11 Aug 2010

Perseid Meteor Shower

The Perseid meteor shower is spawned by the Comet Swift-Tuttle. As it orbits the Sun, this big "dirty snowball" sheds tiny grains of rock and dust. Over time, the particles spread out along the comet's orbital path. Earth flies through this path every August, sweeping up some of the dust grains. They plunge into our atmosphere at more than a hundred thousand miles an hour and vaporize as the streaks of light, known as meteors.

Most of the meteors are faint - you need to get away from city lights to see them. But a few can be bright enough to see from just about anywhere. They leave glowing trails that are visible for several seconds.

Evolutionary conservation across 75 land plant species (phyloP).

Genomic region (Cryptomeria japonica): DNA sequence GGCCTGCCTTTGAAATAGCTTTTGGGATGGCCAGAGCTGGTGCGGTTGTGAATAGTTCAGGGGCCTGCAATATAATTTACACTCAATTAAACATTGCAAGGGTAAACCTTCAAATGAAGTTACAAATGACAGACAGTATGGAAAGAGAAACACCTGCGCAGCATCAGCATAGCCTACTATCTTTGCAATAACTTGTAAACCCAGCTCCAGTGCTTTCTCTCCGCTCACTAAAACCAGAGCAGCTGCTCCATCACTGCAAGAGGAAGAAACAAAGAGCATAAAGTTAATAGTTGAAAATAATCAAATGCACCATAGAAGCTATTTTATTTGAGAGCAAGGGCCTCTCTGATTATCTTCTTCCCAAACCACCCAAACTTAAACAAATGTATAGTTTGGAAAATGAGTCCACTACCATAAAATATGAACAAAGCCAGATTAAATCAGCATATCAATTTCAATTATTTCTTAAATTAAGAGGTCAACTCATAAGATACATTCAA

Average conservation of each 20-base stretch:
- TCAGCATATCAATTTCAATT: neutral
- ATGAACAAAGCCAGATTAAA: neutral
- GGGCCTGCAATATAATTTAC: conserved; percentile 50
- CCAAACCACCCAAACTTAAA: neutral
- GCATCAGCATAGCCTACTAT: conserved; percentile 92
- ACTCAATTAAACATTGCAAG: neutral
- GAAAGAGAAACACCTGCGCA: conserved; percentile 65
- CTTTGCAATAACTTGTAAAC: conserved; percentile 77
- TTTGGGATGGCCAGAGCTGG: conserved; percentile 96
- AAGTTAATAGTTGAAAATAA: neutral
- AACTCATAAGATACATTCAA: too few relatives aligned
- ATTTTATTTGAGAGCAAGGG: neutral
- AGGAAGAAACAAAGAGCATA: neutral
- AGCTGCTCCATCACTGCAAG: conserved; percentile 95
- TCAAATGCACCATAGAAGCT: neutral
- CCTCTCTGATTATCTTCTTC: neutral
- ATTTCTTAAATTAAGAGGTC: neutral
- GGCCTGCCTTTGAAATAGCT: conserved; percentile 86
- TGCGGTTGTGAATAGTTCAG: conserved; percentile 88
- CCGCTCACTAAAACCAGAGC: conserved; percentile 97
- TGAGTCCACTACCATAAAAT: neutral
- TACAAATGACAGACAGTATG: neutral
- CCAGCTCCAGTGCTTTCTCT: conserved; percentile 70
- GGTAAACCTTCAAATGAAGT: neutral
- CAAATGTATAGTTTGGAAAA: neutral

The Perseids will be at their best late tomorrow night, 12th Aug although a few  can be visible for a few days before and after the peak. At their peak, you might see a few dozen meteors per hour, And the Moon sets by mid-evening, so it'll leave dark skies for the shower.

The meteors all appear to "rain" into the sky from the direction of the constellation Perseus -- hence the name "Perseids." But the meteors can streak across any part of the sky, so you don't have to look toward Perseus to see them. Just find a dark but safe viewing location, and then watch the sky for the fireworks, so be at the ready with those Binocs.

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